Besides whether she is informed or not, the reason she befriends, loves or makes loves to a man is because she trusts him. Therefore, what is more important is her reason for considering him truthful. Organically, her sense of trust comes from her belief that someone she knows as friend or lover cannot be harmful, let alone being her rapist. Therefore, the conviction of the defendant must depend on the reasonableness of her belief. There are two factors that are assistive here. One is the duration of their friendship and/or love, and the other is the assurances given to her. The longer the two are, the greater are his chances for conviction. On this logic, the false promise of marriage will turn on liability only if the man knew the woman for some time and had made clear, unconditional and repeated assurances about marrying her. In situations where they knew each only briefly such that they had talked to each other a few times and he had taken her out to dinners but had not made unequivocal promise about marrying her, it could be presumed that the women could foresee dishonesty and still choose to take the risk of talking to, dining with and trusting him. In such a situation, it would be reasonable for the defendant to presume that she understood they were not going to marry, still she continued to like, love or trust him and freely consented to hang out with him even if that meant making love.
Apparently, the Code is silent about the constitutive elements of a valid consent. Instead, it sheds light on the factors that can play part to vitiate it. Typically, consent is considered invalid if it is given under fear of injury, misconception of fact, without consciousness. Closer home, there are no reported cases and we are left with Indian judgements.
The first case at hand is Deepak Gulati v State. In this case, the Supreme Court of India went on to lay down the circumstances that amounted to valid consent to avoid conviction under s.375. The brief facts were that the defendant and victim were nineteen years of age. They had known each other for some months. The defendant had been meeting her outside her school in an attempt to develop intimate relationship with her. He persuaded her to go with him to Kurukshetra to get married to which she agreed. On their way, he took her to a lake and made love to her. Afterwards, he took her to Kurukshetra, stayed there with his relatives for four days and kept mating her. Later, he kicked her out and she ended up in a hostel where she stayed for a few days. The hostel warden, who was suspicious of her, got her to speak her heart out and reached out to her father. Meanwhile, she left the hostel and went to a temple where she met him again. The defendant got her around for going to Ambala for marriage. But as they got to the bus stand, the defendant was arrested by the police that her father had brought.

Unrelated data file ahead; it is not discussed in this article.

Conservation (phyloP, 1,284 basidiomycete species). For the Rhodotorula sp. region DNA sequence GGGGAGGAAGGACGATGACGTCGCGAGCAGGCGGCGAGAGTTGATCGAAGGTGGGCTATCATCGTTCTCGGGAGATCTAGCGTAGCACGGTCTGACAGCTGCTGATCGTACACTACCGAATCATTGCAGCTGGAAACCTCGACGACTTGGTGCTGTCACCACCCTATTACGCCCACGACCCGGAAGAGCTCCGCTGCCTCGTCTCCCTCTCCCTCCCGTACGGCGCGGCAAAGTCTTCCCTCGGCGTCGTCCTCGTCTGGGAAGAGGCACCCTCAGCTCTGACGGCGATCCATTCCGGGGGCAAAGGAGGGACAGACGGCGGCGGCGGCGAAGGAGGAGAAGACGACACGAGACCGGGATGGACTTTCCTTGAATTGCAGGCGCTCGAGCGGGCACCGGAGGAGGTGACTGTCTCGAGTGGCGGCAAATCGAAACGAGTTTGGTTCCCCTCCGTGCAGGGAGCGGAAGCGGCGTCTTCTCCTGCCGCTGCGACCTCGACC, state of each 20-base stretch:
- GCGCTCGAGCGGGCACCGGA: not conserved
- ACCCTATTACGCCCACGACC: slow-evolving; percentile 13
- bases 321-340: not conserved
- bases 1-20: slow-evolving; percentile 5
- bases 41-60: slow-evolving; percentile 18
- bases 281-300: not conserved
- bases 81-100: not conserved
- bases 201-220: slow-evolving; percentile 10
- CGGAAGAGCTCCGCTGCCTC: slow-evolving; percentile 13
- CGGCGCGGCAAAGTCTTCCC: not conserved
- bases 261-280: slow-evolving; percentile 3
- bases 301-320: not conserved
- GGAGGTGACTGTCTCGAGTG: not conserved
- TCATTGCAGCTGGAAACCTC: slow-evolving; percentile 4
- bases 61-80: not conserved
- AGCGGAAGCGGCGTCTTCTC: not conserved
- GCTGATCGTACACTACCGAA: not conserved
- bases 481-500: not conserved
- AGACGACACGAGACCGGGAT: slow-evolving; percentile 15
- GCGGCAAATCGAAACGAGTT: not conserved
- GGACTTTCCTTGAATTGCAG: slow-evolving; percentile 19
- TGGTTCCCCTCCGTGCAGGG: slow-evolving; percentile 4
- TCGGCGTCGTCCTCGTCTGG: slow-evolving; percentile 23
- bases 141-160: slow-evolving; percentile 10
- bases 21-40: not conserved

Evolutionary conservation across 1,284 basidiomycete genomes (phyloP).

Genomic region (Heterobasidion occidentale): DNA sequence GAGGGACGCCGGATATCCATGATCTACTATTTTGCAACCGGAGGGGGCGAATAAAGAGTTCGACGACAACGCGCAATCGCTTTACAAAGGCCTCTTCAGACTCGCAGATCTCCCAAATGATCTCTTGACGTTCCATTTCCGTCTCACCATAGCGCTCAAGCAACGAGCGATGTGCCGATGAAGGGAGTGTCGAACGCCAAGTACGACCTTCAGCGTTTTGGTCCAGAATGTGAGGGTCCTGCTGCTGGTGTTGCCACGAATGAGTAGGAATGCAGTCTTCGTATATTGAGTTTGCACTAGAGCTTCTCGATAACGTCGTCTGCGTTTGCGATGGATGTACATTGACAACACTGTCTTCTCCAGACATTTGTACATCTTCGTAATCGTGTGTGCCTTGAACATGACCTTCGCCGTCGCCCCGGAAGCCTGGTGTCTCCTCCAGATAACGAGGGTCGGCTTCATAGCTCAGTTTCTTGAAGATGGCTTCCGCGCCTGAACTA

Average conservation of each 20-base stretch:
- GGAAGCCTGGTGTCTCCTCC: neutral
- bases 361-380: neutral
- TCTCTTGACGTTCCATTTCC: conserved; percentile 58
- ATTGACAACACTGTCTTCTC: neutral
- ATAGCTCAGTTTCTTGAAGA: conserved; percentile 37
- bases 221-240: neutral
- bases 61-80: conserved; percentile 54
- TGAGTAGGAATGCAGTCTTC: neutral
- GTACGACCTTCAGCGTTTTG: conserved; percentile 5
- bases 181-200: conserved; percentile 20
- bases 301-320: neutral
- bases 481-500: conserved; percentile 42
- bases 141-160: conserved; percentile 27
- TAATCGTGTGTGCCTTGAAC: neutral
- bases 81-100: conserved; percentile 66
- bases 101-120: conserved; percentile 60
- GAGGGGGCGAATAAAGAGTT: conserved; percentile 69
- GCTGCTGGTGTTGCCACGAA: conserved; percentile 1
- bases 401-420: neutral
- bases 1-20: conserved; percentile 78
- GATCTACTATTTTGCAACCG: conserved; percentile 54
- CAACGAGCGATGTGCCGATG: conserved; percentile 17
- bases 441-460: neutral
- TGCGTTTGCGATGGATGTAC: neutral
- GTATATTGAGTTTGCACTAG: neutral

There were two questions before the Court.
1. Did she give free consent?
2. Could it afford the defendant a defense?
For the first one, it was important to keep in check the intentions of the defendant. To this end, it was important to take into account the victim’s understandability. In the eyes of the Court, firstly, the intention of the defendant was bona fide because he intended to marry her. Secondly, the victim appreciated the act and its consequences because she went to his relatives’ house despite their sexual intimation. Hence, the victim had given free consent and the defendant was found innocent.
Apparently, the Court missed the point that the defendant never kept his word; rather, he kept on lingering it even though there was no family resistance or pressure on him. In such circumstances, it was hard for the victim to forebode that the promise was a forge. Much more, the misrepresentation was so puissant that it never put a shadow of doubt on his words. So much so that she did not resist the act by calling out for help at the lake and went with him to his relatives’ house. Also, if the defendant argued that his intentions were bona fide because he wanted to marry her when he mated her by the lake, it is hard to imagine she would call out for help against someone who was going to tie the knot. Moreover, the Court mistakenly presumed that she understood or should have understood the stigma attached with illicit sex when she stayed at his relatives’ house. It might have mattered had she believed him to be dishonest. It appears she realized his dishonesty after he kicked her out of the house. As a getaway from social embarrassment, she chose to go with him again. For her, marrying him was a lesser evil than going back to her parents or even reporting to the police. Therefore, her new choice was neither a token of his innocence neither a denial of her harm. At best, it was acceptance of the erstwhile and ensuing harm. Unfortunately, the Court did a miscarriage of justice by equating fear of stigma with free choice and letting him go scot-free.
Notably there is only one situation where conviction is mostly confirmed. In Srinivasa Rao v State of A.P, both the defendant and the victim used to attend cooking classes at the victim’s house. When her family was away, the defendant would make a false promise of marriage to sleep with her. Meanwhile, the victim turned out expecting and insisted on marriage which he refused. Both of their families were informed and the matter was taken to a Panchayat where he agreed to marry her, but absconded later on. The Court found him guilty because from the beginning, he did not intend to marry her. In this manner, it set a precedent to look out for the intentions of the defendant from the beginning.
In conclusion, the false promise of marriage is a missed out category in the Pakistan Penal Code, 1860, and the strong stigma around it is holding it back from being reported in Pakistan, making it even more difficult to resolve the issue. As a last resort, Indian judgements carry persuasive value and some insights into how it should be tackled in our courts.

The writer is a student of LLB at Pakistan  College of Law, Lahore